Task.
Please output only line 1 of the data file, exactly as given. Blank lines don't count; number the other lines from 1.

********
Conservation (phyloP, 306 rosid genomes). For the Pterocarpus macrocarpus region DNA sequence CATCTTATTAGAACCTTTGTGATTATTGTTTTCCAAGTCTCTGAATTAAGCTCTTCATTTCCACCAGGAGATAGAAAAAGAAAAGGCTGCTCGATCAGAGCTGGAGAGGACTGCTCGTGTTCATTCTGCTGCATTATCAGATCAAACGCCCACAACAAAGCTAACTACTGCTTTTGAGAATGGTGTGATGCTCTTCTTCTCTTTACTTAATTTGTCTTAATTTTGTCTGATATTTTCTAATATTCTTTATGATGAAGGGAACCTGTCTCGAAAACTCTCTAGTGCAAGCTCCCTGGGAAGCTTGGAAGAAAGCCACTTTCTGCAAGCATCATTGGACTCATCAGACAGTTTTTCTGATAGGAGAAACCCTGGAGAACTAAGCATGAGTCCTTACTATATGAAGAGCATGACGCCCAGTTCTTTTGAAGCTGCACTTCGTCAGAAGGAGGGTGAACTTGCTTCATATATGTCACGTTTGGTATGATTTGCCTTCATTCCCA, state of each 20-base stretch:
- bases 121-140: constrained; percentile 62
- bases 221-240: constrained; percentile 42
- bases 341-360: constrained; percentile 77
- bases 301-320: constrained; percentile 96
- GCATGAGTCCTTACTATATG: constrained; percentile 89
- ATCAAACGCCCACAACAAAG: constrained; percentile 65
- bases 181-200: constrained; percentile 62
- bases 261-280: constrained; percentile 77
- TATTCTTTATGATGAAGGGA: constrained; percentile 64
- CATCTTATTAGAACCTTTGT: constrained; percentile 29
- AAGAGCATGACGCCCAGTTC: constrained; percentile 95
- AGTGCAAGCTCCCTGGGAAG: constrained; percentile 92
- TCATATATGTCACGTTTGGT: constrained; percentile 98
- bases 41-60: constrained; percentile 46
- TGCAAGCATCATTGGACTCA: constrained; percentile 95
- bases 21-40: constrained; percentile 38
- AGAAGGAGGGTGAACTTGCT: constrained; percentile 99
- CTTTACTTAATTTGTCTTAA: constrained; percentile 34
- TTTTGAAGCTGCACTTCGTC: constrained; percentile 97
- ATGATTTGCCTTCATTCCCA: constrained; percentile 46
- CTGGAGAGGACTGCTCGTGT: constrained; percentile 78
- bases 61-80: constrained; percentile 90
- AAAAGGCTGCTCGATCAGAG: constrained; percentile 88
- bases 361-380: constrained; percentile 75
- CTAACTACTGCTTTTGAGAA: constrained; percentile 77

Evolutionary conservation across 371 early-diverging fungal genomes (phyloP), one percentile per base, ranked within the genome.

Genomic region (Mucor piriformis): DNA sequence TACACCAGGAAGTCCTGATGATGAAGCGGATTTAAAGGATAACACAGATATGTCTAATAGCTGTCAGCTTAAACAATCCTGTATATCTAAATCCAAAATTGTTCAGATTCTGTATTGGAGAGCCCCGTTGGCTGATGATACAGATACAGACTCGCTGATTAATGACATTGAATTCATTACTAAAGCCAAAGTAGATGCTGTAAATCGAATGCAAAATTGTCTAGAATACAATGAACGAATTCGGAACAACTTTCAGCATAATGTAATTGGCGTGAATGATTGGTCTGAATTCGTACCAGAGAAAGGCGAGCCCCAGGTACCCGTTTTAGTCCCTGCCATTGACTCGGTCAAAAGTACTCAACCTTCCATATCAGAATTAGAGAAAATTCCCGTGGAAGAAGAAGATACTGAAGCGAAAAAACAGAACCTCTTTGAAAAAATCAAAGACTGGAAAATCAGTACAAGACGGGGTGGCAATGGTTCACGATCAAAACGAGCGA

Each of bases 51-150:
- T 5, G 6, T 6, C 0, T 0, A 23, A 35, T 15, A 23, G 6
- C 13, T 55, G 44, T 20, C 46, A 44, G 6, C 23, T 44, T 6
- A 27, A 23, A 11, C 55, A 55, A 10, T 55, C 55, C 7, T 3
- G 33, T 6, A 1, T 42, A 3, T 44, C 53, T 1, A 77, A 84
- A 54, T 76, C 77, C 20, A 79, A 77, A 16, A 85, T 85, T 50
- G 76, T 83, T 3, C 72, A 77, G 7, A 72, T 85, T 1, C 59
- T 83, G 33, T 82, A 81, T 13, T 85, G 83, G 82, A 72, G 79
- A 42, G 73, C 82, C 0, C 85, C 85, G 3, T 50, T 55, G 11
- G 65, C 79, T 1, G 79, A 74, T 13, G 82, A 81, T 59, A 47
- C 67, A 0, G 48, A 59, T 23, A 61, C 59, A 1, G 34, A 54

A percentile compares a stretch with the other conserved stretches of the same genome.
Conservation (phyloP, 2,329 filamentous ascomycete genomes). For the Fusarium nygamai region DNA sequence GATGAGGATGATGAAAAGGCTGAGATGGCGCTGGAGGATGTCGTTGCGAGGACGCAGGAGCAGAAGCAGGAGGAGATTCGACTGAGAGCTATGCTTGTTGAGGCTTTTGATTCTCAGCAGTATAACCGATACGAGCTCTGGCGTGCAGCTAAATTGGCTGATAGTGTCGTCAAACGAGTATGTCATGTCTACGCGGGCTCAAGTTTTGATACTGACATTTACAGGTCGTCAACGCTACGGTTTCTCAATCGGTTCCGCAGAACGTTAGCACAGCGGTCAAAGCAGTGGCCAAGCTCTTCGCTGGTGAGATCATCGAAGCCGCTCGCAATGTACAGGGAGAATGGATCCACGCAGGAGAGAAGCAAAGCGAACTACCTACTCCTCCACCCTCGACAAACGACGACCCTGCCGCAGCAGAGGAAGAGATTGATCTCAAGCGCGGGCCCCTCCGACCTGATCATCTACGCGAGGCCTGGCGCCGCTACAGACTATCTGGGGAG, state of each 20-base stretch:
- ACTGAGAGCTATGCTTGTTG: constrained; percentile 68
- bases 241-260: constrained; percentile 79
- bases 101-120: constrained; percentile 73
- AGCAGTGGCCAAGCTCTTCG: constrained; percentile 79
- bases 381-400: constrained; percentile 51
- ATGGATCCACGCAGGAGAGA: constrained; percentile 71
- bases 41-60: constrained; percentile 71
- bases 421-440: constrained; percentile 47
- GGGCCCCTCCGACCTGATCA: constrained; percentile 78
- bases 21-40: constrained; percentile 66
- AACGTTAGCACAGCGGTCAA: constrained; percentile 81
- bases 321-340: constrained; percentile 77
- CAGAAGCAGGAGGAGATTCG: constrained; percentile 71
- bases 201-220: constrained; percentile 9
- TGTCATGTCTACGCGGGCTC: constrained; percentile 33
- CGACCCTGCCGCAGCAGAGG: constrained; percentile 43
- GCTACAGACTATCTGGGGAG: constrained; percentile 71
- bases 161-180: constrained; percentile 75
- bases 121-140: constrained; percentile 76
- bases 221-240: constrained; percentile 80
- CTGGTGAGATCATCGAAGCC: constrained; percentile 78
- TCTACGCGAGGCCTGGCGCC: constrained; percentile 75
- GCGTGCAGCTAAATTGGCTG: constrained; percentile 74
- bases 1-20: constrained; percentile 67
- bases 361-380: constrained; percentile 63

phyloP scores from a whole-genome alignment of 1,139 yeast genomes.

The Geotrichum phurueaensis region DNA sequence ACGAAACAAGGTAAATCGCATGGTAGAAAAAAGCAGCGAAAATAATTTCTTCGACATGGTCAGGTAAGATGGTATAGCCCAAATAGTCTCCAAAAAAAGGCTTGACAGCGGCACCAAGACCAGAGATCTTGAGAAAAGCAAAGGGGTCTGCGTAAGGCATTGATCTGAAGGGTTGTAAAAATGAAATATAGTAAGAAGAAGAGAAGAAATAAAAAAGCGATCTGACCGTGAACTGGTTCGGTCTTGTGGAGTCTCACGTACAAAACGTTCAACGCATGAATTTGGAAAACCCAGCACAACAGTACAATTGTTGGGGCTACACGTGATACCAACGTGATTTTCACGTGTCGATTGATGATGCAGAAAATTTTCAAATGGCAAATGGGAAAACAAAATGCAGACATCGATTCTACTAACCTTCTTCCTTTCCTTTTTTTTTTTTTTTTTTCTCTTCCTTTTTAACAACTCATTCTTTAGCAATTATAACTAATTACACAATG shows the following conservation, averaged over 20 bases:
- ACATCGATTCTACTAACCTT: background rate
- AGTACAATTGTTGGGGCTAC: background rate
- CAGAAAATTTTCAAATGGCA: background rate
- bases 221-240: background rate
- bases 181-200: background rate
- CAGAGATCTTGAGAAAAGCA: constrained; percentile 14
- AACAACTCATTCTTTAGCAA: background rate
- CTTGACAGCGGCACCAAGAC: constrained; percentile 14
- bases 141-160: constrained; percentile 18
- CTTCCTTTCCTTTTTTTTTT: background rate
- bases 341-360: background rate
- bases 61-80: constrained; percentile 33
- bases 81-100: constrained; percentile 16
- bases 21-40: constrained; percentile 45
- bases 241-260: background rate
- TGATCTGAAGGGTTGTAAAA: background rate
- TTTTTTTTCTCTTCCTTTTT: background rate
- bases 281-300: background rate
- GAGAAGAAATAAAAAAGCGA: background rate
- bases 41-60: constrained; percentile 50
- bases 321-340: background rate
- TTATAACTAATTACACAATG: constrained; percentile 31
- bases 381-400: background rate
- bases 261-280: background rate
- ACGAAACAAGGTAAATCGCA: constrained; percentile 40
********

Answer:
Conservation (phyloP, 306 rosid genomes). For the Pterocarpus macrocarpus region DNA sequence CATCTTATTAGAACCTTTGTGATTATTGTTTTCCAAGTCTCTGAATTAAGCTCTTCATTTCCACCAGGAGATAGAAAAAGAAAAGGCTGCTCGATCAGAGCTGGAGAGGACTGCTCGTGTTCATTCTGCTGCATTATCAGATCAAACGCCCACAACAAAGCTAACTACTGCTTTTGAGAATGGTGTGATGCTCTTCTTCTCTTTACTTAATTTGTCTTAATTTTGTCTGATATTTTCTAATATTCTTTATGATGAAGGGAACCTGTCTCGAAAACTCTCTAGTGCAAGCTCCCTGGGAAGCTTGGAAGAAAGCCACTTTCTGCAAGCATCATTGGACTCATCAGACAGTTTTTCTGATAGGAGAAACCCTGGAGAACTAAGCATGAGTCCTTACTATATGAAGAGCATGACGCCCAGTTCTTTTGAAGCTGCACTTCGTCAGAAGGAGGGTGAACTTGCTTCATATATGTCACGTTTGGTATGATTTGCCTTCATTCCCA, state of each 20-base stretch: